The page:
Resistance: Anytime an antibiotic is used, there’s pressure for bacteria to become resistant or to select for resistant bacteria that are already present. At the individual level, it’s a small risk but the more it’s done, the more that risk becomes relevant.

Why is this done?

A general principle of antibiotic stewardship and good medicine is that antibiotics should be available only by prescription (human or animal). That makes sure they are used when needed, not used when not needed and used properly (right drug, dose, duration and any other necessary treatments).

It’s easy to say ‘just stop it’. We need to think about why it’s done.

Some people are looking for the cheap option, even though they can afford a proper product. However, what’s the true cost savings if the antibiotic they buy online isn’t necessary, is the wrong drug, is harmful or isn’t used properly?

Some people truly can’t afford a proper product. Access to treatments needs to be a right, not a privilege.

Lack of access to healthcare is an issue. At the core of antibiotic stewardship is a need to improve human and animal health systems. Whether it’s because they can’t afford healthcare, don’t have access to a doctor or vet in their area, have tenuous employment where they can’t get time to go see a doctor or vet, some people may truly have barriers to getting antibiotics through the proper pathways. We need to improve those pathways so that people can get antibiotics when needed and get proper healthcare to avoid needing them.

Education is another issue. If someone can buy something that is labelled the same and looks the same as a product licensed for people or pets, it’s easy to see why they’d think it’s fine. We need more general education about antibiotics, antibiotic use and antibiotic resistance.

So, what about fish antibiotics…what can be done?

When there are companies based in countries where it’s illegal to market products like this, it’s simply an enforcement issue. Selling over the counter fish antibiotics is illegal in the US and many of these companies list US addresses. So, it’s a matter of someone deciding to crack down. That doesn’t address the broader internet issue of black market drugs being imported but it’s at least a start.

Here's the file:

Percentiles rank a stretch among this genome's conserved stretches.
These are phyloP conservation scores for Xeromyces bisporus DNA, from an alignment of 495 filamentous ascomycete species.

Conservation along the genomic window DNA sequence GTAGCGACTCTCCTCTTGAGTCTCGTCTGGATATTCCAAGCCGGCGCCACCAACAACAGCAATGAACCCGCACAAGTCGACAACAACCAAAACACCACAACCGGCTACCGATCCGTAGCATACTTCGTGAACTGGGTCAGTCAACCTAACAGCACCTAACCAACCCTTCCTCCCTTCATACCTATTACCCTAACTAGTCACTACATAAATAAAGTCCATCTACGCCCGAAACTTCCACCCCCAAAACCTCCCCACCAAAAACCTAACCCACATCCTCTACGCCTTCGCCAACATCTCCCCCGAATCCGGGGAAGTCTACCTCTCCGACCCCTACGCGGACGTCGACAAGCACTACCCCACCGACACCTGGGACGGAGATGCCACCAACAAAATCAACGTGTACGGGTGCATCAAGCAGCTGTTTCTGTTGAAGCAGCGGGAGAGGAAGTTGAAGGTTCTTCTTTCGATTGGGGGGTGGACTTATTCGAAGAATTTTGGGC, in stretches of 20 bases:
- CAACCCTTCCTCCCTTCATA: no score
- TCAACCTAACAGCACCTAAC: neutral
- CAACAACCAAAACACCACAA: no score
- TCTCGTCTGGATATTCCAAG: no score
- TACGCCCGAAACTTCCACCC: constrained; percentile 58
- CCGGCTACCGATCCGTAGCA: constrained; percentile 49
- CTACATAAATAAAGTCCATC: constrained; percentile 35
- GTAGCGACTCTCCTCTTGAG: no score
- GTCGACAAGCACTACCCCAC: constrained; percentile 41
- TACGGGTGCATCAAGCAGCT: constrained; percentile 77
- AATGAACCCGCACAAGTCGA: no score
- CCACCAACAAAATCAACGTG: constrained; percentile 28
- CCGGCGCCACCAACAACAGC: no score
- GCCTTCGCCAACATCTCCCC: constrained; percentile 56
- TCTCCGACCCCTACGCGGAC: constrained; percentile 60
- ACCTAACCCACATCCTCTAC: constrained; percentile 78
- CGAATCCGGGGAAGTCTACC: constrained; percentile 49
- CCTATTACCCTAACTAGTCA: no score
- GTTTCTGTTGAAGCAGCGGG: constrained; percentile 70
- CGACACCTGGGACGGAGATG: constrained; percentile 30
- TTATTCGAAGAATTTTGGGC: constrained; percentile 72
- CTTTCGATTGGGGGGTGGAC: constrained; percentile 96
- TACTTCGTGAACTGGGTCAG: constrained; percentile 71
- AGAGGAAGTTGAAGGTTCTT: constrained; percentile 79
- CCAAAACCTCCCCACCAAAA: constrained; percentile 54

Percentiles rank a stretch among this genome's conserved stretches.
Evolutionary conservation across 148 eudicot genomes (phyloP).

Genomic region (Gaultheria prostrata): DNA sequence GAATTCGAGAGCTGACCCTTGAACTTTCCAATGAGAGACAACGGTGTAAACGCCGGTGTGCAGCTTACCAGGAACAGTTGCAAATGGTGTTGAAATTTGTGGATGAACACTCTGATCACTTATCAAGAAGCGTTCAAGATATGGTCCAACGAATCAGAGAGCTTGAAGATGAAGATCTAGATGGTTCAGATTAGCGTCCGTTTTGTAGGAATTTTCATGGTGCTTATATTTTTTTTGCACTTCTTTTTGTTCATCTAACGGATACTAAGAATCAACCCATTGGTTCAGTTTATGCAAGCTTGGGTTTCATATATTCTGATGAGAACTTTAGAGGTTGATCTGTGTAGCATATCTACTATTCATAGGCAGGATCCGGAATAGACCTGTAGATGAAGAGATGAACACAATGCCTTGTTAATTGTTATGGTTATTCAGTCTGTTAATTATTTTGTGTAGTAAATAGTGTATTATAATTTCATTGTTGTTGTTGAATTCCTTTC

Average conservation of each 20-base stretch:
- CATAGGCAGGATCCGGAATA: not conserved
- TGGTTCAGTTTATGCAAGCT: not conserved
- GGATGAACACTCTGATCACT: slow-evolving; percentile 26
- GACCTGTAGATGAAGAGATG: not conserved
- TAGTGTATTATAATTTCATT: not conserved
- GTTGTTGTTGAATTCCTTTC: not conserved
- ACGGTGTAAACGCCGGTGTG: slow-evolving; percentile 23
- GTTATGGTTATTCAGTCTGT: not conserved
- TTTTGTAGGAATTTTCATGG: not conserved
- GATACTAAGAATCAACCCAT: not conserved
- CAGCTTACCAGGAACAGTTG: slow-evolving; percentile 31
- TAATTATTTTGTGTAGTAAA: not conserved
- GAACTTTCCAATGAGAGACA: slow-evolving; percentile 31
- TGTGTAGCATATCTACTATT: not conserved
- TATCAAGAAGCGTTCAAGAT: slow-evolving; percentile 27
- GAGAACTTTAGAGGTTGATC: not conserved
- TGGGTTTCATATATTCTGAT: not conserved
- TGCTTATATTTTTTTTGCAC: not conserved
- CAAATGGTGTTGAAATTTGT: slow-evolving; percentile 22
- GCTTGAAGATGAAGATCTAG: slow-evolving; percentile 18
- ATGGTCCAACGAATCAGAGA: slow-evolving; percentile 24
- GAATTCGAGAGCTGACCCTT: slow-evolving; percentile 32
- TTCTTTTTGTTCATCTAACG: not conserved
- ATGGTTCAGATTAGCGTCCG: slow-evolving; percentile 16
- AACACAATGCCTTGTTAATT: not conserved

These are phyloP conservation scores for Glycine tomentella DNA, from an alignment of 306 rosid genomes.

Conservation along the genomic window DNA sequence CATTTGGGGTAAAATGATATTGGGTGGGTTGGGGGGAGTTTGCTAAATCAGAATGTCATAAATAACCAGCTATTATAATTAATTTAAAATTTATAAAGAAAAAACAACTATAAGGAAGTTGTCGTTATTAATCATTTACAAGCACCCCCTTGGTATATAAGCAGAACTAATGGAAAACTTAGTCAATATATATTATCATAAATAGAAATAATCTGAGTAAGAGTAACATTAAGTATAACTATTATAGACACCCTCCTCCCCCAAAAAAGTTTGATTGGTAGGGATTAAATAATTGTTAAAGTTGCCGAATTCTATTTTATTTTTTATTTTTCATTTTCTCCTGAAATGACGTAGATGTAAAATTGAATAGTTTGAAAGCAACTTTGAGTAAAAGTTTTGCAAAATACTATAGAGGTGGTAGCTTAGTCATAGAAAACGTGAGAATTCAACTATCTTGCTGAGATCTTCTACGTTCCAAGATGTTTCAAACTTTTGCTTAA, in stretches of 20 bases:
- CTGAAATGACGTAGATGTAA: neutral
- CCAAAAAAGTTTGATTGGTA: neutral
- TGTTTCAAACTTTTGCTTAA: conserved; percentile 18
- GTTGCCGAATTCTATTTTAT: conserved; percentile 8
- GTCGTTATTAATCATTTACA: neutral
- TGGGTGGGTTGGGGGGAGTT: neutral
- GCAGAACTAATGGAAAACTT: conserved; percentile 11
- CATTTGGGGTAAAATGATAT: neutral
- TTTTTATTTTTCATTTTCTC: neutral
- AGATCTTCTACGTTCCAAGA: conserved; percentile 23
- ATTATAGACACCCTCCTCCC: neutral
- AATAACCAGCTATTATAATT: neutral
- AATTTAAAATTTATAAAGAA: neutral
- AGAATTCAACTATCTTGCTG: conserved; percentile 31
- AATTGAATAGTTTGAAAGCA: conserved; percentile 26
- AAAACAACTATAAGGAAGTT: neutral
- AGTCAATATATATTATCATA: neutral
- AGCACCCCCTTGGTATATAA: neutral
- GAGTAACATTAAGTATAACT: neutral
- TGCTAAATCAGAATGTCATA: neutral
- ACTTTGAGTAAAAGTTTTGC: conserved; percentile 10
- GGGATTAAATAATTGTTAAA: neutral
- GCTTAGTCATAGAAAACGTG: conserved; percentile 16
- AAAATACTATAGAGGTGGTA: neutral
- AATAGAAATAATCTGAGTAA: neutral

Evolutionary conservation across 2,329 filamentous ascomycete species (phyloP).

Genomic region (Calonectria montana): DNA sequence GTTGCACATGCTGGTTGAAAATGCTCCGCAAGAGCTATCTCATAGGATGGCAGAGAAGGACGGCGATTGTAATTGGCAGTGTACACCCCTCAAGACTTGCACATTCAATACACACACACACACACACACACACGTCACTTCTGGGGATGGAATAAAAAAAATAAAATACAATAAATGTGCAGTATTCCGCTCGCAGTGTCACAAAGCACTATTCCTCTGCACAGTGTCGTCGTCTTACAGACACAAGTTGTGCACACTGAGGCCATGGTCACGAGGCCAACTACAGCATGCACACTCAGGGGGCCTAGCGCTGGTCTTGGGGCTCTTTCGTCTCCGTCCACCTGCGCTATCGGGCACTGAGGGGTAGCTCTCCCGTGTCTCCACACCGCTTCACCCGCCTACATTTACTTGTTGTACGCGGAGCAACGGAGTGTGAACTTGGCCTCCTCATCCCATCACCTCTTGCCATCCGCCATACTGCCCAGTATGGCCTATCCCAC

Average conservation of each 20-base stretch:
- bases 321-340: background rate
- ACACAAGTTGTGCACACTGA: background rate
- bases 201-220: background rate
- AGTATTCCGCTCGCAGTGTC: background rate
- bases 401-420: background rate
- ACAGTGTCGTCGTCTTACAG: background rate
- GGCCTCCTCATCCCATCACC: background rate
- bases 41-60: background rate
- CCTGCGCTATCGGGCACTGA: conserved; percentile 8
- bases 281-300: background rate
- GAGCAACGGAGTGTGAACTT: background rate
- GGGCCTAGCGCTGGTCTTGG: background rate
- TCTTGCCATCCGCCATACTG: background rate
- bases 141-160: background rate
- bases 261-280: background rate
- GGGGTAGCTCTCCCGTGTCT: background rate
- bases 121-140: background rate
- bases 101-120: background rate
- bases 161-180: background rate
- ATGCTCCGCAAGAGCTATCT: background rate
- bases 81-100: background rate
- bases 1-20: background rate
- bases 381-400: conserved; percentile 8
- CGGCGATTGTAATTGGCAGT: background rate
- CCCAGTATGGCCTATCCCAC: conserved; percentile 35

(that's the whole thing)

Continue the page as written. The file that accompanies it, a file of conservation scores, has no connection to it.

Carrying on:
Even some ‘main stream’ companies are involved, probably inadvertently, but it’s something they need to look at. For example, I looked at Walmart’s PetRx website and there are reviews that indicate diversion of pet meds. I’m not sure how rigourous some of the US online vet pharmacies are in their ‘vetting’ of prescriptions and purchases, but some effort to minimize diversion would be good (at a minimum, removing reviews that show it being done and therefore might encourage others is a no-brainer).

Undoubtedly, small improvements in antibiotic use in human healthcare, veterinary medicine and food production would have much more of an impact than completely eliminating diversion of fish antibiotics. However, the scourge of AMR is a complex, multifactorial problem. There will never be a simple, single solution. We need a toolbox of many different interventions that on their own only contribute a little, but put together and over time will have an impact. Low hanging fruit like this needs to be part of that.